Guinevere Pettigrew is having a hard time as a governess in late 1930's London. Maybe it's her unappealing appearance, maybe it's her mildly abrasive and awkward personality, but no one will keep her on, and nothing is going right for her. So when she steals a clients address and accidentally becomes the social secretary of a vibrant, up-and-coming American actress, she lets this slight increase in fortune propel her through an increasingly eventful and increasingly crazy day.
|Albeit slightly unwillingly at first.|
Based on the 1938 novel by Winifred Watson, this film plays out like a play, with its heart and wit coming from interaction and dialogue. The plot is driven by character, and all the characters have that larger-than-life vitality to them that comes so often from the stage. The excellent Frances McDormand leads the talented cast, and doesn't let anyone overshadow her, though Miss Pettigrew is that meek and invisible type of character, and is easily overshadowed within the story. I love her expressions; subtle, but extremely expressive, so we always knows what's going on in her mind, and the energy she exudes -- even as a tired and worn out character -- keeps everything effortlessly fresh and bright.
Amy Adams as Delysia, is hilarious, playing dumb, which she rarely does now, but is exceptionally good at. But Delysia is a particularly good role for her, because as the second main character, she also gets to go deep within that dumbness. Delysia is a world-wise girl, and that perceptiveness taught her to model herself as a classic empty beauty. Amy hits that balance in just the right spot. Her frienemy Edythe is played by Shirley Henderson, who if you don't recognize the name, you almost certain will the face. She makes an excellent villainess, with the striking poise of high fashion and the casual sadness of a person so steeped in their villainy that they've given up on happiness altogether, and now only live to make others just as miserable as they are.
|So makeover stories aren't strictly high school after all...|
Delysia, as an attractive and loose young lady, has three suitors to choose from. The first is Mark Strong as Nick. Nick owns the nightclub that she sings at and the apartment she lives in. He's rich, but clearly a villain. Mark Strong is of course, awesome, since he's always awesome, and without much time, makes Nick the exact stereotype you'd expect him to be. The second suitor is Phil played by Tom Payne. A smashing young man who talks like the perfect 1930's British airhead. He reminds me so much of Edmund Sparkler of Little Dorrit. His father runs the theatre that Delysia is vying for a part at. He's likable, for the most part, but certainly not the character to root for.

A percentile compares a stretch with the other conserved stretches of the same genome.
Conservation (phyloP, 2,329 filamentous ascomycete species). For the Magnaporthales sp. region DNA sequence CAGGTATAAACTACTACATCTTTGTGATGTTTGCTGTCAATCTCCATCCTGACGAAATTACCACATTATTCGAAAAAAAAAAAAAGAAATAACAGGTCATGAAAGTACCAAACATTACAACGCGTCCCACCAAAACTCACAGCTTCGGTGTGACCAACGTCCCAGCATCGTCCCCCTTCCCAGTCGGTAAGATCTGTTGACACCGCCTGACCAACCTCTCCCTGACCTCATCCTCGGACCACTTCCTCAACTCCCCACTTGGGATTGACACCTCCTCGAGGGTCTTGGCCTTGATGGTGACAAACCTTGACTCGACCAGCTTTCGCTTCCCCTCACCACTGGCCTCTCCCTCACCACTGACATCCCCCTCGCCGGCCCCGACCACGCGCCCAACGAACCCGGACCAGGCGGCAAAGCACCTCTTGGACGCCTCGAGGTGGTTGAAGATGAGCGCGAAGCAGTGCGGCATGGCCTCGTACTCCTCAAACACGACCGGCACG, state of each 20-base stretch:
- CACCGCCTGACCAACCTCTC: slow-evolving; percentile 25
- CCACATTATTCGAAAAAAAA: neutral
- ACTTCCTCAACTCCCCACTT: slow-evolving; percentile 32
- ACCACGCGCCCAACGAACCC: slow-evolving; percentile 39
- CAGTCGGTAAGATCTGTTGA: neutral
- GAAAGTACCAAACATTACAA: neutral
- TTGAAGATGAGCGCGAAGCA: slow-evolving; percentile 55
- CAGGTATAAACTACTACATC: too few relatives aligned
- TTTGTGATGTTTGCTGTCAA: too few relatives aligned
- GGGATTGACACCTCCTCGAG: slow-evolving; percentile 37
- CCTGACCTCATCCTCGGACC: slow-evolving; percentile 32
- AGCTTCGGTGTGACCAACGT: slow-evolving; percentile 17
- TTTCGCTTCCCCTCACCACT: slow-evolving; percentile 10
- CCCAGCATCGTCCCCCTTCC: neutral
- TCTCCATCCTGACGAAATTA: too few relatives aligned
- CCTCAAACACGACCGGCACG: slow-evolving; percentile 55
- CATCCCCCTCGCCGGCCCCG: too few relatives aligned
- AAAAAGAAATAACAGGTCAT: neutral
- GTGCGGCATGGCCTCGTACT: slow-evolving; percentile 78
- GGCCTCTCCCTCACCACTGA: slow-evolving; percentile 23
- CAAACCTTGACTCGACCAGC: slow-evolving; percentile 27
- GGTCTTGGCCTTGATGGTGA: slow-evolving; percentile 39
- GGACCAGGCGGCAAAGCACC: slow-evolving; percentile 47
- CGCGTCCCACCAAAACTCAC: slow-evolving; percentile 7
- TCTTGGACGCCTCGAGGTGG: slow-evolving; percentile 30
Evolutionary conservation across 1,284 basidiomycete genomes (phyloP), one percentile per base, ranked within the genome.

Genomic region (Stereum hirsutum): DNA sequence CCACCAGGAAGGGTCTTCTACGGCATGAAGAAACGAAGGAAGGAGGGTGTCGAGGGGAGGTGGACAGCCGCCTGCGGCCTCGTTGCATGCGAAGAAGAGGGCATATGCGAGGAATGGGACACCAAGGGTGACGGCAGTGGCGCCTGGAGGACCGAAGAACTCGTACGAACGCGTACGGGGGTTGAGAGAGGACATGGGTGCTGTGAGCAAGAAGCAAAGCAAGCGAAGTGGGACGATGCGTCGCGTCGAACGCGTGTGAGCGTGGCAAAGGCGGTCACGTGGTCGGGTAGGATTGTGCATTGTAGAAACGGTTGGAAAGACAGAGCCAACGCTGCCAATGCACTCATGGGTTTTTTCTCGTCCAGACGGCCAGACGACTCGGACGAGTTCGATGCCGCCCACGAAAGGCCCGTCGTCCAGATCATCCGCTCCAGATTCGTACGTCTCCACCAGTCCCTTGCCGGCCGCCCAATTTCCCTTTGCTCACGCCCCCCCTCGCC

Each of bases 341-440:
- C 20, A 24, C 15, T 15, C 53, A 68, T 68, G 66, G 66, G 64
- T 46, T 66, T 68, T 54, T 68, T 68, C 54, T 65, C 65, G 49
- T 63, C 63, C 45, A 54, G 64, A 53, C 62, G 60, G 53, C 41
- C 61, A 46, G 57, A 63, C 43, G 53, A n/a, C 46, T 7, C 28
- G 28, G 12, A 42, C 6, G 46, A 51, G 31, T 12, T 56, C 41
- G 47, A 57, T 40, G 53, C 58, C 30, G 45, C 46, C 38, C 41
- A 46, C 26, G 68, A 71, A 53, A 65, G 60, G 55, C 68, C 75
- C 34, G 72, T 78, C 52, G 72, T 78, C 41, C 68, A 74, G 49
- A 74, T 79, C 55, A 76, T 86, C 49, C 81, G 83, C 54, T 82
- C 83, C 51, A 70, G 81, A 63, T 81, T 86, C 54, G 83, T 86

That honor belongs to the third man, Michael, played by Lee Pace. (Of course.) Michael is the pianist who accompanies Delysia at Nick's nightclub; practically penniless, but actually loves her enough to put up with all her wishy-washy ways. None of the male characters get a chance to rise above classic stereotypes, so Michael is the upright guy who watches the lady with melancholy and longing until his passion and devotion wins the day. And if there's no deeper twist to the character, it's at least a case of perfect casting, because no one does melancholy and passionate romance like Lee Pace. His charm and sad expressions give the character everything he needs.
|Who could resist?|
Anyway, the men are really all secondary. This story is about the two ladies, and the story could hardly be about Miss Pettigrew if while Delysia is deciding between three men she doesn't have any! The man whose eye she catches is Joe, played by Ciarán Hinds. The rich man who rules the fashion world, but hasn't been swallowed alive by it yet, and is kind and genuine and gentlemanly. He's engaged to Edythe for some strange reason, and that creates some nice drama for Miss Pettigrew. It doesn't take much to figure out where everything ends here, but the fun really is in the getting there. With all the charming characters, and an equally charming script, it would be a bigger feat if the film doesn't charm you, rather than does. The late thirties fashion is lovely and the air of the era is present and practically overflowing off the screen.
|Charming and light romance in its natural habitat.|
If I wanted to nitpick, I'd say that nothing this story does is particularly bold or extreme, and if you don't have a reason to stay you may find yourself growing bored. The actors, their characters, and the innate charm the flows through everything are the best reasons to stay, but artistically, from a film-making perspective, there's not much that stands out. However since this is the type of story that is meant to entertain, and that it does absolutely, those out to be entertained and enjoy themselves certainly should be by Miss Pettigrew's eventful, life changing day of living.